WARNING: While this is generally a very family-friendly blog, this post might contain speculations and vocabulary of a more adult nature. To be read under parental supervision!
So, another great day here in Hangzhou, one of the nicest so far. But what does it matter if I had a fine hike, the best lunch ever (oh, you’ll hear about this later!), the first game of frisbee in my life, a fascinating four-hour conversation about life, death and everything in between and a two-hour walk home with some nice pictures taken on the way? Who would care about all this when there are such important events taking place in the world as…
…you’ve guessed it: the New Zealand vs France Rugby World Cup Final!
You’re probably thinking now that this doesn’t really have anything to do with China and Hangzhou (does China even have a rugby team? What with Asian people not being renowned for their size and volume, I pity the players if it does…). Oh, but you’re wrong! The Rugby World Cup (much like football games) is what keeps the expat communities around the world together and gives them a sense of unity. Pubs all around the world today were populated not just by New Zealanders and Frenchies, but also Brits, Aussies, Germans, Poles, Irish and every nationality you could think of. I know well that as the game was proceeding in Auckland about 10 pm and I was watching it in Hangzhou about 5 pm, some of you, my dear Subscribers (all 8 of you…) were doing exactly the same in a certain dearly missed pub in Warsaw, Poland.
Needless to say, the All Blacks won, as was to be expected and desired (sorry, French people, I have an abiding weakness for the country of the Flight of the Conchords). Even though it has to be said that the French played really well, so hats off to both teams.
You’re probably assuming now that I’m a huge fan of rugby. Actually, not at all (not a very popular sport in Poland yet – but I do have a cousin who plays it!). I don’t even follow all the rules. Today’s game, as I said, had to be watched by me mainly because I’m a fan of New Zealand and a part of the foreign community here. And it was an educational experience. I know now that they can only pass backwards, never forwards, and that one of the players is called a hooker.
But there were some surprises.
For example, just as they were preparing for one of the scrams (that’s the moment when both teams’ players lock together like a big turtle formation and have a pushing contest while squeezing their teammates. See how much I’ve learned?!) I was looking at the central French player, standing proudly with his legs spread, when suddenly… suddenly I saw a hand of one of his teammates emerging from between the said legs and – yes, you’ve guessed it! – GRABBING THE MAN’S TESTICLES!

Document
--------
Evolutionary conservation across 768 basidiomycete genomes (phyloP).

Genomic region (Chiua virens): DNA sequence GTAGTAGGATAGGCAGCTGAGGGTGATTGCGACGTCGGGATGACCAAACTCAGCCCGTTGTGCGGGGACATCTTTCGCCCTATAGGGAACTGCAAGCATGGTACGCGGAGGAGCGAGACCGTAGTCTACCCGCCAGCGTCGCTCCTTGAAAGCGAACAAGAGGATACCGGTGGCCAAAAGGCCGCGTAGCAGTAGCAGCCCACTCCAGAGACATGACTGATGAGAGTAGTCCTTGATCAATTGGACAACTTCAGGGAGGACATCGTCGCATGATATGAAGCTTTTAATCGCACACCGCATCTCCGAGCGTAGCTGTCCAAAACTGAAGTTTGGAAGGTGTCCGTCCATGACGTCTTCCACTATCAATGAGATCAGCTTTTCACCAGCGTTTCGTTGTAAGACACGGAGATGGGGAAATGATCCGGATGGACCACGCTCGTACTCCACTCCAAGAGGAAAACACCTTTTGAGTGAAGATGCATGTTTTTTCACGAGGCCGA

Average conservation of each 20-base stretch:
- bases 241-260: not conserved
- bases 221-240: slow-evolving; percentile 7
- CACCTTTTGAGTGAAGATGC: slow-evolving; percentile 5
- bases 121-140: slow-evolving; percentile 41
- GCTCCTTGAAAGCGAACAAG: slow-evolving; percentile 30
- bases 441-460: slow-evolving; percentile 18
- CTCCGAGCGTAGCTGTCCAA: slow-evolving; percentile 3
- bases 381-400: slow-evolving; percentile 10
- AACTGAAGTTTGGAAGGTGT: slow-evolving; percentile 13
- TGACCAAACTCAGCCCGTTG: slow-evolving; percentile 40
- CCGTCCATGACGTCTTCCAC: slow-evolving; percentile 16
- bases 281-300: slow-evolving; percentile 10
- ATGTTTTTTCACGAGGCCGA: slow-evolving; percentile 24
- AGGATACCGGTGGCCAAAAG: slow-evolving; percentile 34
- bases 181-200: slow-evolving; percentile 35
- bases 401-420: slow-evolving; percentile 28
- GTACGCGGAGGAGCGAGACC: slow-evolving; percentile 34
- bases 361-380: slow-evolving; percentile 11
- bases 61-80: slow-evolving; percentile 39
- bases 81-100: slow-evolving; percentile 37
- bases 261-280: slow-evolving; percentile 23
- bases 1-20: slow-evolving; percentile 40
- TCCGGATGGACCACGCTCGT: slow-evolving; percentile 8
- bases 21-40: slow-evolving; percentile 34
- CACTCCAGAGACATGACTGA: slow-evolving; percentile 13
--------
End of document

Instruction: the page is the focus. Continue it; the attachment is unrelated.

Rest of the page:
‘What the…?!’, cried I, completely taken aback. Then turning to a man who was explaining the rules to me: ‘Would you be able to tell me why that guy just grabbed the other guy’s balls?’
The man looked completely nonplussed.
‘Would you care to rephrase the question?’
‘I can’t rephrase it, that’s exactly what happened!’
My agitation drew the attention of a young Kiwi sitting close by.
‘He’s not grabbing his balls’, he said. ‘He’s just helping the guy blah blah blah (don’t remember what reasons he gave as was still too shocked), so what he’s grabbing is actually his shorts!’
‘Mhm’, said I knowingly. ‘You keep telling yourself so. I always knew this stuff was tantamount to gay porn.’
It was the Kiwi’s turn to look appalled.
‘They’re not gay!’
See? Just a mere mention that a bunch of huge, bursting with testosterone men (who incidentally spend a LOT of time in physical proximity or taking showers together) might be gay is a scary thought to an unsuspecting straight spectator, as it challenges the stereotypes and preconceptions about homosexuality and makes him imagine that the next time a man tries to pick him up, he might be the size of these guys… Whereas as far as I know there’s never a problem with the idea that a female football team might consist of lesbians!
Anyway, at this moment one of my friends decided to help the poor Kiwi out.
‘Of course they’re not gay’, he said. ‘Look at the Hangzhou expat rugby team. They’re always looking for more girls to join in!’
Uhm. Well, if you look at my original question in this light and agree that they’re not gay, you begin to understand why…